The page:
For most of the 20th century, mass-membership political parties were the organizations that ran democracies. In 1953 the Conservatives could claim to have nearly three million members. The number of individual members of the Labor Party peaked in 1952, at 1,015,000; there were more than 5 million corporate (mainly trade union) members.

Today, as in most European countries, the parties have withered away, so that Social Democrats and Christian Democrats alike resemble enthusiasts for an anachronistic hobby such as stamp-collecting.

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Here is a further paradox: The British political landscape, under the strain of Brexit, increasingly resembles a continental European system. The age of two-party dominance, despite a fleeting resurgence in 2017, looks to be over. According to Britain Elects, four parties now have the support of more than 15 percent of the electorate. YouGov places the Brexit Party — founded by the true British Trump, Nigel Farage, less than five months ago — level with the Tories on 22 percent. I could tell you similar stories of fragmentation in most European Union countries. Ironically, even as they seek to leave the EU, Britons are becoming more politically European than they have ever been.

The final paradox has to do with the logic of Brexit itself. Since the 1980s, British Euroscepticism has rested on the belief that the European Economic Community that the UK joined in 1973 was inexorably morphing into a federal “super-state.”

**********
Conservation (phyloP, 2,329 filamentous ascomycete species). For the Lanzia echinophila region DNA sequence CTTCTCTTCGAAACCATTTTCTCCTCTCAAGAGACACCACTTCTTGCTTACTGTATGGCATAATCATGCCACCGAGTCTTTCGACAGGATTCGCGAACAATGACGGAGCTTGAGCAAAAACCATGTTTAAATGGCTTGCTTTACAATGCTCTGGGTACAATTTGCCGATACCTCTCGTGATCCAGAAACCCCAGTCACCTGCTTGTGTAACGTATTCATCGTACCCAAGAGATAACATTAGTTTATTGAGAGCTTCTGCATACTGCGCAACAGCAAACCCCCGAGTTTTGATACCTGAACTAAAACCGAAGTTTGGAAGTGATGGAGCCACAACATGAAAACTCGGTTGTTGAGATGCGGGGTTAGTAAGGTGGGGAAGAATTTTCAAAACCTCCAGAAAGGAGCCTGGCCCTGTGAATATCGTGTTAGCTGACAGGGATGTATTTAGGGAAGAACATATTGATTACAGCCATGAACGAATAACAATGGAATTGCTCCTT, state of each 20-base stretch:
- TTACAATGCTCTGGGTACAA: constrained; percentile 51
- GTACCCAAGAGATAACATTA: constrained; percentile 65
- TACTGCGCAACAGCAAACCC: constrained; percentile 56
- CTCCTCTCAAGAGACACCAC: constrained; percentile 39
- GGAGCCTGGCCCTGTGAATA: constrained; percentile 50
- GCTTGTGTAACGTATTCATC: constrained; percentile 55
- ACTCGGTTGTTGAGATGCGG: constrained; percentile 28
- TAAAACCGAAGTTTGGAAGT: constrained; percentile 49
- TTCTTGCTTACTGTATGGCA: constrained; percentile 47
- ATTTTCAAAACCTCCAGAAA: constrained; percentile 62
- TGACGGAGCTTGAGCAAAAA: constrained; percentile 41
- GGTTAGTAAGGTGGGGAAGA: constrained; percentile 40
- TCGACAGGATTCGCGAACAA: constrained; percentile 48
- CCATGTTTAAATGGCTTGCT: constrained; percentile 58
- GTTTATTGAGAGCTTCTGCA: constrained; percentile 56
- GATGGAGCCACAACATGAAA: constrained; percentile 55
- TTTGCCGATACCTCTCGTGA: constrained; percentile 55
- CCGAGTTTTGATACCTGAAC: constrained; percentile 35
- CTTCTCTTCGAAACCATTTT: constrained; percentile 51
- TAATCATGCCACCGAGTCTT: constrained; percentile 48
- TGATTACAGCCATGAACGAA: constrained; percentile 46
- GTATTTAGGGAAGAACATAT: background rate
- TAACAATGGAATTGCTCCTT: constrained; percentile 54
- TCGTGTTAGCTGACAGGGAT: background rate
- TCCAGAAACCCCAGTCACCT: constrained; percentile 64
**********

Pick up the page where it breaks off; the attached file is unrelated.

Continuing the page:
For a time, especially as the continental leaders forced through their ill-conceived monetary union, this seemed a legitimate fear. Yet the rise of the Internet dooms the European federalist project as surely as it dooms the old political parties. A hierarchical structure of recognizably 1950s provenance, the EU has proved unequal to the challenges of three network-propelled crises: the US-originated bank panic, the Arab revolutions, and the trans-Mediterranean migration surge. The political backlash against these failures, of which Brexit is just a part, has been a death sentence for the project of “ever closer union.”

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So here we are. An Old Etonian is about to become prime minister because he looks “to the manner born” in the eyes of a tiny, self-selected electorate, and because he is willing to promise them the kind of magical Brexit they still believe in. Yet in reality Brexit is an impossibly expensive and complicated divorce from a spouse who is terminally ill. It’s like seceding from the Holy Roman Empire.

One day Britons will realize what a colossal waste of time and energy all this has been. Speaking of modern networks, the Brits would be vastly better off if they had spent the last three years mining Bitcoin.


Niall Ferguson is a senior fellow at the Hoover Institution at Stanford University. His updated second edition of “The Ascent of Money’’ was recently published by Penguin.